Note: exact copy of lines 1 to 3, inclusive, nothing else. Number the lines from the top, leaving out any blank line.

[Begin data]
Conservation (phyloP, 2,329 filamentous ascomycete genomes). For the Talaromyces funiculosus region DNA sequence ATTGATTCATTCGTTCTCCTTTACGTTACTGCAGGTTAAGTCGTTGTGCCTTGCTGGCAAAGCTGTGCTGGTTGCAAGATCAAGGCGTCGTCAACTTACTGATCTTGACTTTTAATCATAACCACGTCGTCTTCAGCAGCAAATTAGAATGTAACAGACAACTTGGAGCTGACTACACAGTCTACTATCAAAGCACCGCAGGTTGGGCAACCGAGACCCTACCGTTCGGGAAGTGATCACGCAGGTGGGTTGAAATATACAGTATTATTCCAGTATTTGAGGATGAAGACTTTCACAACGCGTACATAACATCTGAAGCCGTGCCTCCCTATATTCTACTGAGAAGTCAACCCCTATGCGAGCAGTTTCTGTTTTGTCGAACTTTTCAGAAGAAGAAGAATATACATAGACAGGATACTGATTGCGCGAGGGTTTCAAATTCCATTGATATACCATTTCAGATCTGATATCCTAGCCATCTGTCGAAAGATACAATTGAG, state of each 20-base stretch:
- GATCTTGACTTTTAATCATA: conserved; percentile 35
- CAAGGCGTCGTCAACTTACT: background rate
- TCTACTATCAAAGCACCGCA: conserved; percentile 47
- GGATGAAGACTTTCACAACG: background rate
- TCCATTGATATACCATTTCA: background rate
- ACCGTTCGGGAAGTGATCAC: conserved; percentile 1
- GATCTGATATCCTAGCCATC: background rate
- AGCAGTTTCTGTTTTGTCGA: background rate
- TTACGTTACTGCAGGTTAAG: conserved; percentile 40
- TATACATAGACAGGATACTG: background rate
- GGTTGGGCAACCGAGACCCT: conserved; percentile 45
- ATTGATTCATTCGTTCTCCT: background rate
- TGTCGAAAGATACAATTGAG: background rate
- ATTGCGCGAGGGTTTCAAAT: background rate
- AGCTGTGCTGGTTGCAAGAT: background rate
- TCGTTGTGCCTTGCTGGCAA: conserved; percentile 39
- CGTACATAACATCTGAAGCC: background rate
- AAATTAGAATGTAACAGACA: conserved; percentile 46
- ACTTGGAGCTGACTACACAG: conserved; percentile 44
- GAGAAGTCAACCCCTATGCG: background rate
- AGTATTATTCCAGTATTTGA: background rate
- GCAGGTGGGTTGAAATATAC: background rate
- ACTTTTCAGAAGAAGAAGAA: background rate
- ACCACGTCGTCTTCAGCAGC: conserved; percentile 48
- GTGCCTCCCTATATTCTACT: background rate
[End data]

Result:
Conservation (phyloP, 2,329 filamentous ascomycete genomes). For the Talaromyces funiculosus region DNA sequence ATTGATTCATTCGTTCTCCTTTACGTTACTGCAGGTTAAGTCGTTGTGCCTTGCTGGCAAAGCTGTGCTGGTTGCAAGATCAAGGCGTCGTCAACTTACTGATCTTGACTTTTAATCATAACCACGTCGTCTTCAGCAGCAAATTAGAATGTAACAGACAACTTGGAGCTGACTACACAGTCTACTATCAAAGCACCGCAGGTTGGGCAACCGAGACCCTACCGTTCGGGAAGTGATCACGCAGGTGGGTTGAAATATACAGTATTATTCCAGTATTTGAGGATGAAGACTTTCACAACGCGTACATAACATCTGAAGCCGTGCCTCCCTATATTCTACTGAGAAGTCAACCCCTATGCGAGCAGTTTCTGTTTTGTCGAACTTTTCAGAAGAAGAAGAATATACATAGACAGGATACTGATTGCGCGAGGGTTTCAAATTCCATTGATATACCATTTCAGATCTGATATCCTAGCCATCTGTCGAAAGATACAATTGAG, state of each 20-base stretch:
- GATCTTGACTTTTAATCATA: conserved; percentile 35
- CAAGGCGTCGTCAACTTACT: background rate